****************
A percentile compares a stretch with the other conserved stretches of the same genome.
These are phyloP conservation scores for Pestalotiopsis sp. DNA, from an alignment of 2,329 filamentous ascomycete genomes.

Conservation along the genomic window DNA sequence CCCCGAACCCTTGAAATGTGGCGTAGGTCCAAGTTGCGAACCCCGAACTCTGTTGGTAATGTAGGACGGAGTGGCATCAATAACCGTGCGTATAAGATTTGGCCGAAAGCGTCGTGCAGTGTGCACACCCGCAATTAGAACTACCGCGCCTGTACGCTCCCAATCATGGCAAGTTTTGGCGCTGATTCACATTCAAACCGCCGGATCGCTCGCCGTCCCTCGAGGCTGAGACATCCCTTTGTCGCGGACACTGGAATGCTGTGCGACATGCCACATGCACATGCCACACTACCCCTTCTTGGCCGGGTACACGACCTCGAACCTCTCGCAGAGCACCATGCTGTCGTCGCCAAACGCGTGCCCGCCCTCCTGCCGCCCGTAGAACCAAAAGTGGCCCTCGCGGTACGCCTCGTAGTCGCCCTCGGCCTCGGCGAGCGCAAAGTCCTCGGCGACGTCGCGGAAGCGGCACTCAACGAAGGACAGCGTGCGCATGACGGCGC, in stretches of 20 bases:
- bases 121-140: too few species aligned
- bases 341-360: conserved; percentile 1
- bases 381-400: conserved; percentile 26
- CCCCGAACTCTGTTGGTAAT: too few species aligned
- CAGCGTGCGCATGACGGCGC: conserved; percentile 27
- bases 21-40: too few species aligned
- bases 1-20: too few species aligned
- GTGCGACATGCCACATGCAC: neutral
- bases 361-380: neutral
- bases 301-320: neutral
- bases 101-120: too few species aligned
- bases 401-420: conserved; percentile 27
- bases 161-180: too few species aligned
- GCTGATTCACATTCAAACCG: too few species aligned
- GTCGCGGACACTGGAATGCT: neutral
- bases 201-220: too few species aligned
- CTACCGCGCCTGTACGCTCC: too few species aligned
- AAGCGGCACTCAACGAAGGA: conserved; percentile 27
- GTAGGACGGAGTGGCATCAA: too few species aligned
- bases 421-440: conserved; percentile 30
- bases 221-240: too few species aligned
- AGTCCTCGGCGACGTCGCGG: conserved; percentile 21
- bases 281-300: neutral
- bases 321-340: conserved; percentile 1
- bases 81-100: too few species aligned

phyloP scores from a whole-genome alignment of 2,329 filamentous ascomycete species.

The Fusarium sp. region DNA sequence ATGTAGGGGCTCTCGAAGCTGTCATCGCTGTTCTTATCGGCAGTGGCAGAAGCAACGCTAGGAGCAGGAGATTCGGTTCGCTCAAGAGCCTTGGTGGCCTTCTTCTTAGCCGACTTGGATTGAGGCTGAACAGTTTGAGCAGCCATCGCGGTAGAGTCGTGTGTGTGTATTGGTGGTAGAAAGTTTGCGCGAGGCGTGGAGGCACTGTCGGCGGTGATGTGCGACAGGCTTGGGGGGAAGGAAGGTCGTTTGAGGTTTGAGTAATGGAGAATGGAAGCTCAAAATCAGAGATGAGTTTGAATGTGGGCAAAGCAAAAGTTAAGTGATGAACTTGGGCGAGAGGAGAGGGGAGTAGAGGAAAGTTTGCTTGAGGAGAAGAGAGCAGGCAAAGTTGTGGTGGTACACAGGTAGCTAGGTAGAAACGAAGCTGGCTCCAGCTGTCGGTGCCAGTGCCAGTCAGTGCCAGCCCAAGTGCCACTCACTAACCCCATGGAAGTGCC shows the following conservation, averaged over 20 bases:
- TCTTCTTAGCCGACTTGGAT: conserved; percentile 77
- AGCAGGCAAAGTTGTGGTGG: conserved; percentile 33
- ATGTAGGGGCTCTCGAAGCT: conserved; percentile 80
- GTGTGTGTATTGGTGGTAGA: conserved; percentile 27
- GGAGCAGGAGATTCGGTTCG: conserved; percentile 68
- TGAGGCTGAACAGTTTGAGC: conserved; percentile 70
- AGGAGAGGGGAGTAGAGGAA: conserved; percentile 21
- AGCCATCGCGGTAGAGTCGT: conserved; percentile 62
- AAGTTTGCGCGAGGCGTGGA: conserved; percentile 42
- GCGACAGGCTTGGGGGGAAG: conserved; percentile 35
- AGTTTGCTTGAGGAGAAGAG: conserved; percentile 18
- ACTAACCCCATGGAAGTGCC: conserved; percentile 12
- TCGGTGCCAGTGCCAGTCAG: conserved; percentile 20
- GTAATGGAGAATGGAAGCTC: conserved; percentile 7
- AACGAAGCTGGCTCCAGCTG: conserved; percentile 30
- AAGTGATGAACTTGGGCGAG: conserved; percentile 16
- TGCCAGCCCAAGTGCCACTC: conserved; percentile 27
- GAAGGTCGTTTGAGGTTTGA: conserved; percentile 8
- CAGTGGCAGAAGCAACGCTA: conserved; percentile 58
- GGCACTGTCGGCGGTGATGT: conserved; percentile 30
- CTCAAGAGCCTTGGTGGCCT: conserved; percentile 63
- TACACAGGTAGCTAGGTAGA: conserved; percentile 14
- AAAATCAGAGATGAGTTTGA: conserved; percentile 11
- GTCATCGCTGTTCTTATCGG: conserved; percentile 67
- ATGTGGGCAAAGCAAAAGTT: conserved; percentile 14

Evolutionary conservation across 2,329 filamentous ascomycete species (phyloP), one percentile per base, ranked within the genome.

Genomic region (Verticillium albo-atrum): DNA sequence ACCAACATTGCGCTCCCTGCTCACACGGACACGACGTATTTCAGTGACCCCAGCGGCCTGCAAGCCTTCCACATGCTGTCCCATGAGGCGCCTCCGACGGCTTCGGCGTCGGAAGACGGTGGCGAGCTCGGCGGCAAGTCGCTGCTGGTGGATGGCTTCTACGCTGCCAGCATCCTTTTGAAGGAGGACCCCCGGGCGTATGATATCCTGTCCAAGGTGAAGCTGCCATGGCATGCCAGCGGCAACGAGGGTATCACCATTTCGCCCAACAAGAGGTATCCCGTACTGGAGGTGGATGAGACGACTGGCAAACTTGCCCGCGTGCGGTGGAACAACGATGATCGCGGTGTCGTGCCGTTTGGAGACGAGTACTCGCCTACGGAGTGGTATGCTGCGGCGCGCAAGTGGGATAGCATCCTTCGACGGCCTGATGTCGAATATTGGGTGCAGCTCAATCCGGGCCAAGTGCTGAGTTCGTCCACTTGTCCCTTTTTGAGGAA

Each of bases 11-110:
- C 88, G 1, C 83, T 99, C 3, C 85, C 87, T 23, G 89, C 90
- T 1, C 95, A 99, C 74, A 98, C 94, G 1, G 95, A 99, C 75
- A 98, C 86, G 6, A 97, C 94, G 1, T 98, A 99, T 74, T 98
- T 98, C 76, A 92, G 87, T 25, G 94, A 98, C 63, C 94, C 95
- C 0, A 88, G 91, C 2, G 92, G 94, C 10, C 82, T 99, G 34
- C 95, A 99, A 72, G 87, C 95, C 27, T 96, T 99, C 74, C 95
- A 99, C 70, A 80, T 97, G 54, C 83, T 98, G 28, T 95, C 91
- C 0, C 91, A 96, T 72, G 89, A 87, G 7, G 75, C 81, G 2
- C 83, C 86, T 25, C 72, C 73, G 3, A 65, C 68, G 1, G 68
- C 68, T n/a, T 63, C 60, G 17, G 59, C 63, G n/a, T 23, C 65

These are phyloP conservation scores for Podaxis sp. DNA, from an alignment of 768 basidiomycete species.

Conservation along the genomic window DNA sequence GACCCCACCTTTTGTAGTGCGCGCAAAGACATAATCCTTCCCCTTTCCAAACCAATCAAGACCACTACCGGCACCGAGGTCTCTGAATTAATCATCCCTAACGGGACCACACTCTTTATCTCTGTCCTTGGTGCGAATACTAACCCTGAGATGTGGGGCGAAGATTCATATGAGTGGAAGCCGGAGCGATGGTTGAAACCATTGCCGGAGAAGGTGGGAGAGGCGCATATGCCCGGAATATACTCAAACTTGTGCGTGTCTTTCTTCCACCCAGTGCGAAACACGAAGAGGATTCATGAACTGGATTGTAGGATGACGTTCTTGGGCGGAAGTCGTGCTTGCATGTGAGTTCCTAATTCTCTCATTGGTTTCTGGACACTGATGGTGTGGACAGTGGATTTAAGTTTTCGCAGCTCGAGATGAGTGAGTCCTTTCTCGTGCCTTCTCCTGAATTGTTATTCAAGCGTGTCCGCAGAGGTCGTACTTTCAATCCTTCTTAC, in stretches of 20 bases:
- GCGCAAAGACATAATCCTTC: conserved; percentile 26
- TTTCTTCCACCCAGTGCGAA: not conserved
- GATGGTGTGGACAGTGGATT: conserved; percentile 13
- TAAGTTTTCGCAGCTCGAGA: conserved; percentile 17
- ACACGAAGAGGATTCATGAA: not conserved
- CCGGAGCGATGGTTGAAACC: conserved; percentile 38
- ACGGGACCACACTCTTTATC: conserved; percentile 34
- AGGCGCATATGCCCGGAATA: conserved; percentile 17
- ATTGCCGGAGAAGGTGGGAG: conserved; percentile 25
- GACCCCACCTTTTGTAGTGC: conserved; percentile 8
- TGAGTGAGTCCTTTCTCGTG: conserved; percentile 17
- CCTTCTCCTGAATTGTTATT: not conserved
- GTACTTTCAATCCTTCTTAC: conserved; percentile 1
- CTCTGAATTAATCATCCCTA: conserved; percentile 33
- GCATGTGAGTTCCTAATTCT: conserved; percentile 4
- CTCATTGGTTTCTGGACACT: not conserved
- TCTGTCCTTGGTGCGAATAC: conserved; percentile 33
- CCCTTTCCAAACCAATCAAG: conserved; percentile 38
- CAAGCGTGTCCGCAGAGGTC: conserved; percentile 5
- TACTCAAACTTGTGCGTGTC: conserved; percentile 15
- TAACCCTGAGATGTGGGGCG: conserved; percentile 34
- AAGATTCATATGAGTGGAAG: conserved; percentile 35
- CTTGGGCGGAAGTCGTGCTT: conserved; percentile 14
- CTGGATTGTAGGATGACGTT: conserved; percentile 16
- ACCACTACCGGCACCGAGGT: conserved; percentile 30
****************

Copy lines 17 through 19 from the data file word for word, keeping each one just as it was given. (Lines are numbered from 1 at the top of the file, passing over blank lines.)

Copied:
- GCTGATTCACATTCAAACCG: too few species aligned
- GTCGCGGACACTGGAATGCT: neutral
- bases 201-220: too few species aligned